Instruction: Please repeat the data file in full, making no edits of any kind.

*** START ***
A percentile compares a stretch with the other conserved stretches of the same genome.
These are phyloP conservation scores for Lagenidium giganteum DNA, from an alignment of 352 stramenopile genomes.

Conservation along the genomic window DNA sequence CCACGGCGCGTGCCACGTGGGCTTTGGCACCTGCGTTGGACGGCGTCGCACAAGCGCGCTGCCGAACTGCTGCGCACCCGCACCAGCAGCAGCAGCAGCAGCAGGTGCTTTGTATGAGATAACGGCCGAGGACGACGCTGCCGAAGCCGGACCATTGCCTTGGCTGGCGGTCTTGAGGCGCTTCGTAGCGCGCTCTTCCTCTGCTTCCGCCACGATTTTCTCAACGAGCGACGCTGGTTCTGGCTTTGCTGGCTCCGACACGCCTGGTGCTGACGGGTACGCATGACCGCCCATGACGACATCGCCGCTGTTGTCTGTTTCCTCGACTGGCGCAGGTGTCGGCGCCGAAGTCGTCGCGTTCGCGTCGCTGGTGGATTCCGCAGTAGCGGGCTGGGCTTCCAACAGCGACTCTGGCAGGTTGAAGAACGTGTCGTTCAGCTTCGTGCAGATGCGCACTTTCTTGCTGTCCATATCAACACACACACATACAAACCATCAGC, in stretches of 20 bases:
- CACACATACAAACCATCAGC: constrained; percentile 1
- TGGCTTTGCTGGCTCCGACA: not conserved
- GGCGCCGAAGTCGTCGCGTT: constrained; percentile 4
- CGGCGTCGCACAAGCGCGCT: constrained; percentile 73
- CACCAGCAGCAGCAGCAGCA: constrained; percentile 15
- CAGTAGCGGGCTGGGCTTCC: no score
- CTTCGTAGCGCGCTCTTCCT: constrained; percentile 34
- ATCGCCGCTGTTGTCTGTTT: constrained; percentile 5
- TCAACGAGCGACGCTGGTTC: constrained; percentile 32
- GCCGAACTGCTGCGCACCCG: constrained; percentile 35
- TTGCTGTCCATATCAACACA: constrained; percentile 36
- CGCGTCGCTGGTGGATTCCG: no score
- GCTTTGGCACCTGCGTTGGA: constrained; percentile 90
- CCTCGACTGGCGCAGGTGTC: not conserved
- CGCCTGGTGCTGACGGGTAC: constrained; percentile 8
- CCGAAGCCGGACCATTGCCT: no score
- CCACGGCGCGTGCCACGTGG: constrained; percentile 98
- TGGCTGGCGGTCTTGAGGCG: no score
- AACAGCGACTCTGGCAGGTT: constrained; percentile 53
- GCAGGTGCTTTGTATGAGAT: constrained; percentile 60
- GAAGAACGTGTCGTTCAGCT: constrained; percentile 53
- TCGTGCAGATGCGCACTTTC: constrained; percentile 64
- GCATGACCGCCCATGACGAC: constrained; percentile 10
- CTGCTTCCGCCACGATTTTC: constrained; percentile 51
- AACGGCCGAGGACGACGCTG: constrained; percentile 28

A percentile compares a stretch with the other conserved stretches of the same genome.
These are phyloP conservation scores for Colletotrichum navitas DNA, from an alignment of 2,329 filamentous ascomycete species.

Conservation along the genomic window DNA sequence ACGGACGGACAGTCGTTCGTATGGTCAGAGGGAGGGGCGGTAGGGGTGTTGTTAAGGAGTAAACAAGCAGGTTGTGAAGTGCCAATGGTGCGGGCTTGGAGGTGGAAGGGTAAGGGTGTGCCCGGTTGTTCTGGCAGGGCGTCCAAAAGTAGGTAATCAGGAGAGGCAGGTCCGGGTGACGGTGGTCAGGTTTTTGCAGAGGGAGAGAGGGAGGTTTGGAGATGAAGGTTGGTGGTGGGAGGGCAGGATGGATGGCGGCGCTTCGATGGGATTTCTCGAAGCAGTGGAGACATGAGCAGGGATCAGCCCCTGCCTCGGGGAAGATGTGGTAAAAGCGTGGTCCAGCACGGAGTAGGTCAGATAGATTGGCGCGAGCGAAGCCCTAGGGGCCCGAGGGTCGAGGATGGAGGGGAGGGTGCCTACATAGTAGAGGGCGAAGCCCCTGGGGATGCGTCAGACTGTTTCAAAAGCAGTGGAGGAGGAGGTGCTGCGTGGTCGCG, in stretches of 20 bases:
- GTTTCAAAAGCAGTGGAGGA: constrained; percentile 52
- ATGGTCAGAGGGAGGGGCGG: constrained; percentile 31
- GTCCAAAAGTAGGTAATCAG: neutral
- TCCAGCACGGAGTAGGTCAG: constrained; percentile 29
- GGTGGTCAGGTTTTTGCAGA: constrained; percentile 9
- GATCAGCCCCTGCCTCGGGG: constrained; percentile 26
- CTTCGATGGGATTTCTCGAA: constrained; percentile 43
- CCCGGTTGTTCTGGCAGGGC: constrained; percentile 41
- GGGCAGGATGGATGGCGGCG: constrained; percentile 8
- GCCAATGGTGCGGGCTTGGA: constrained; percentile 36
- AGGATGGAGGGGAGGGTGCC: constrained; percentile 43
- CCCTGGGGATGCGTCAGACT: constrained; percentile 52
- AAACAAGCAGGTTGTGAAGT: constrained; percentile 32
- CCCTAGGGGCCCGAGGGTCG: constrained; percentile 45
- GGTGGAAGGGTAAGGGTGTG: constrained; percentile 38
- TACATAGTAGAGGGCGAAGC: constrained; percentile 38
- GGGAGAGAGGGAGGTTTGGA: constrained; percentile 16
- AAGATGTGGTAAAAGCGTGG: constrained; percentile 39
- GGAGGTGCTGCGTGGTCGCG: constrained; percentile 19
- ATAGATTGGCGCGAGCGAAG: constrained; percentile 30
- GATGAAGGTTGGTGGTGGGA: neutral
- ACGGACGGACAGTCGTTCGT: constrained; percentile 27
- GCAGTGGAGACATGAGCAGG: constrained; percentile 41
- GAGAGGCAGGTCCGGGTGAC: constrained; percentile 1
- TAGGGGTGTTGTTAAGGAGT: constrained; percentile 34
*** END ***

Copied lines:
A percentile compares a stretch with the other conserved stretches of the same genome.
These are phyloP conservation scores for Lagenidium giganteum DNA, from an alignment of 352 stramenopile genomes.

Conservation along the genomic window DNA sequence CCACGGCGCGTGCCACGTGGGCTTTGGCACCTGCGTTGGACGGCGTCGCACAAGCGCGCTGCCGAACTGCTGCGCACCCGCACCAGCAGCAGCAGCAGCAGCAGGTGCTTTGTATGAGATAACGGCCGAGGACGACGCTGCCGAAGCCGGACCATTGCCTTGGCTGGCGGTCTTGAGGCGCTTCGTAGCGCGCTCTTCCTCTGCTTCCGCCACGATTTTCTCAACGAGCGACGCTGGTTCTGGCTTTGCTGGCTCCGACACGCCTGGTGCTGACGGGTACGCATGACCGCCCATGACGACATCGCCGCTGTTGTCTGTTTCCTCGACTGGCGCAGGTGTCGGCGCCGAAGTCGTCGCGTTCGCGTCGCTGGTGGATTCCGCAGTAGCGGGCTGGGCTTCCAACAGCGACTCTGGCAGGTTGAAGAACGTGTCGTTCAGCTTCGTGCAGATGCGCACTTTCTTGCTGTCCATATCAACACACACACATACAAACCATCAGC, in stretches of 20 bases:
- CACACATACAAACCATCAGC: constrained; percentile 1
- TGGCTTTGCTGGCTCCGACA: not conserved
- GGCGCCGAAGTCGTCGCGTT: constrained; percentile 4
- CGGCGTCGCACAAGCGCGCT: constrained; percentile 73
- CACCAGCAGCAGCAGCAGCA: constrained; percentile 15
- CAGTAGCGGGCTGGGCTTCC: no score
- CTTCGTAGCGCGCTCTTCCT: constrained; percentile 34
- ATCGCCGCTGTTGTCTGTTT: constrained; percentile 5
- TCAACGAGCGACGCTGGTTC: constrained; percentile 32
- GCCGAACTGCTGCGCACCCG: constrained; percentile 35
- TTGCTGTCCATATCAACACA: constrained; percentile 36
- CGCGTCGCTGGTGGATTCCG: no score
- GCTTTGGCACCTGCGTTGGA: constrained; percentile 90
- CCTCGACTGGCGCAGGTGTC: not conserved
- CGCCTGGTGCTGACGGGTAC: constrained; percentile 8
- CCGAAGCCGGACCATTGCCT: no score
- CCACGGCGCGTGCCACGTGG: constrained; percentile 98
- TGGCTGGCGGTCTTGAGGCG: no score
- AACAGCGACTCTGGCAGGTT: constrained; percentile 53
- GCAGGTGCTTTGTATGAGAT: constrained; percentile 60
- GAAGAACGTGTCGTTCAGCT: constrained; percentile 53
- TCGTGCAGATGCGCACTTTC: constrained; percentile 64
- GCATGACCGCCCATGACGAC: constrained; percentile 10
- CTGCTTCCGCCACGATTTTC: constrained; percentile 51
- AACGGCCGAGGACGACGCTG: constrained; percentile 28

A percentile compares a stretch with the other conserved stretches of the same genome.
These are phyloP conservation scores for Colletotrichum navitas DNA, from an alignment of 2,329 filamentous ascomycete species.

Conservation along the genomic window DNA sequence ACGGACGGACAGTCGTTCGTATGGTCAGAGGGAGGGGCGGTAGGGGTGTTGTTAAGGAGTAAACAAGCAGGTTGTGAAGTGCCAATGGTGCGGGCTTGGAGGTGGAAGGGTAAGGGTGTGCCCGGTTGTTCTGGCAGGGCGTCCAAAAGTAGGTAATCAGGAGAGGCAGGTCCGGGTGACGGTGGTCAGGTTTTTGCAGAGGGAGAGAGGGAGGTTTGGAGATGAAGGTTGGTGGTGGGAGGGCAGGATGGATGGCGGCGCTTCGATGGGATTTCTCGAAGCAGTGGAGACATGAGCAGGGATCAGCCCCTGCCTCGGGGAAGATGTGGTAAAAGCGTGGTCCAGCACGGAGTAGGTCAGATAGATTGGCGCGAGCGAAGCCCTAGGGGCCCGAGGGTCGAGGATGGAGGGGAGGGTGCCTACATAGTAGAGGGCGAAGCCCCTGGGGATGCGTCAGACTGTTTCAAAAGCAGTGGAGGAGGAGGTGCTGCGTGGTCGCG, in stretches of 20 bases:
- GTTTCAAAAGCAGTGGAGGA: constrained; percentile 52
- ATGGTCAGAGGGAGGGGCGG: constrained; percentile 31
- GTCCAAAAGTAGGTAATCAG: neutral
- TCCAGCACGGAGTAGGTCAG: constrained; percentile 29
- GGTGGTCAGGTTTTTGCAGA: constrained; percentile 9
- GATCAGCCCCTGCCTCGGGG: constrained; percentile 26
- CTTCGATGGGATTTCTCGAA: constrained; percentile 43
- CCCGGTTGTTCTGGCAGGGC: constrained; percentile 41
- GGGCAGGATGGATGGCGGCG: constrained; percentile 8
- GCCAATGGTGCGGGCTTGGA: constrained; percentile 36
- AGGATGGAGGGGAGGGTGCC: constrained; percentile 43
- CCCTGGGGATGCGTCAGACT: constrained; percentile 52
- AAACAAGCAGGTTGTGAAGT: constrained; percentile 32
- CCCTAGGGGCCCGAGGGTCG: constrained; percentile 45
- GGTGGAAGGGTAAGGGTGTG: constrained; percentile 38
- TACATAGTAGAGGGCGAAGC: constrained; percentile 38
- GGGAGAGAGGGAGGTTTGGA: constrained; percentile 16
- AAGATGTGGTAAAAGCGTGG: constrained; percentile 39
- GGAGGTGCTGCGTGGTCGCG: constrained; percentile 19
- ATAGATTGGCGCGAGCGAAG: constrained; percentile 30
- GATGAAGGTTGGTGGTGGGA: neutral
- ACGGACGGACAGTCGTTCGT: constrained; percentile 27
- GCAGTGGAGACATGAGCAGG: constrained; percentile 41
- GAGAGGCAGGTCCGGGTGAC: constrained; percentile 1
- TAGGGGTGTTGTTAAGGAGT: constrained; percentile 34